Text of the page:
my father David James McGeachie created these arms he was faced with
the difficulty of a blank canvas, as no McGeachie had ever been
granted Arms in either Scotland or Ireland.
many hours of discussion with the family, it was decided that the
basic layout for the shield would be a chevron with three charges. My
fathers reasoning behind this was that my mothers maiden name was
Cooper and they had a rendition of Cooper arms which has the same
layout (a chevron with three charges) which they all liked.
base colours of black and white were chosen to signify my fathers
thirty years as a martial artist taking part in Karate and Iaido. The
charges are; two gillyflowers and a chrysanthemum. The
gillyflowers were taken from the our present location Livingston and
are similar to the charges used on the Livingston Development
Corporation arms. The chrysanthemum is a reference to my fathers love
of all things Japanese, including his martial arts and a particular
brand of motorcycle manufacturer whose bikes he prefers to ride -
their colour scheme usually being green, black and white. The number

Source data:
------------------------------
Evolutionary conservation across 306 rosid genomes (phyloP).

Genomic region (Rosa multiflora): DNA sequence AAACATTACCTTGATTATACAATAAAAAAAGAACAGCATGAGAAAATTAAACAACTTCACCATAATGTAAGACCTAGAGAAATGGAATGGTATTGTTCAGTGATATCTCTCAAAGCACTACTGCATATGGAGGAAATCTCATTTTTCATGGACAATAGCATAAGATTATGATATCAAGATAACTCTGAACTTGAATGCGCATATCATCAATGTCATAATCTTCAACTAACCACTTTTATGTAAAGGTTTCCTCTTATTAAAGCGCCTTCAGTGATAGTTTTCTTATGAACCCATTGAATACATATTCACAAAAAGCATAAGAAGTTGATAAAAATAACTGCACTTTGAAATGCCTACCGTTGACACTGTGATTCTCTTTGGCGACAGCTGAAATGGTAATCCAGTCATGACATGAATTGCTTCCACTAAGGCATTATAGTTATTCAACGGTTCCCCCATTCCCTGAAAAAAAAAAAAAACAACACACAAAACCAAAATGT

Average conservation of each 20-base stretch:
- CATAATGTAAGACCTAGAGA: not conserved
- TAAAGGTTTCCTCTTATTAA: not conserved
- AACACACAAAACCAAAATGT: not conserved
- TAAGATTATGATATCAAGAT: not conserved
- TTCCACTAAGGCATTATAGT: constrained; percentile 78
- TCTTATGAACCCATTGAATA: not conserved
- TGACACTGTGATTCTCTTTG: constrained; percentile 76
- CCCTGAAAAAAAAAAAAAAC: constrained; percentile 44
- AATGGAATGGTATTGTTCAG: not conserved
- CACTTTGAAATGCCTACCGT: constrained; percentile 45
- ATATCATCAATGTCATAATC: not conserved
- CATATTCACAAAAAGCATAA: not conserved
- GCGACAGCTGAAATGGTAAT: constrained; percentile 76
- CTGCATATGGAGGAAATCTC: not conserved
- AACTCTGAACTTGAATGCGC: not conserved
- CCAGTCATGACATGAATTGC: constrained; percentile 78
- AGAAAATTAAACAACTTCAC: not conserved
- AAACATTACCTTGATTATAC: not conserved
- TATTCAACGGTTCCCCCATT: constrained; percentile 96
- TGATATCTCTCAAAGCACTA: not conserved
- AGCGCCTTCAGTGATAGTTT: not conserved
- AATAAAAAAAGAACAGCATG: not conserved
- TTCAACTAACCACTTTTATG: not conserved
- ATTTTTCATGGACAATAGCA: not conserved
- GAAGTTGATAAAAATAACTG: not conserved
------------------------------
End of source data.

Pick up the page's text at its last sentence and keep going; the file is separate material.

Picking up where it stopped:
of petals in the chrysanthemum is also significant, as each petal
represents a generation traced back so far on the McGeachie lineage.
The green (Vert) of the charges are another reference to the family
roots going back to Ireland. The fimbriation was necessary due
to the rules of heraldry, having to place a metal between two
crest, the leopard and the ell-measure, is to represent the McGeachie
family origins of weavers in Glasgow, Lanark in the 18th & 19th
century and earlier back to Ireland. The leopards head is a charge on
the Incorporation of Weavers arms from Glasgow which had been in
existence from 1514 – 1905 (again as above, the same shield layout of
a chevron and three charges). The Scottish ell-measure (usually 37
inches long) was once used by weavers to measure cloth in the
motto of "Peritia Et Honore" is another reference to my fathers
martial arts days and translates as: By Skill and Honour.
Arms of my father David James
McGeachie No 106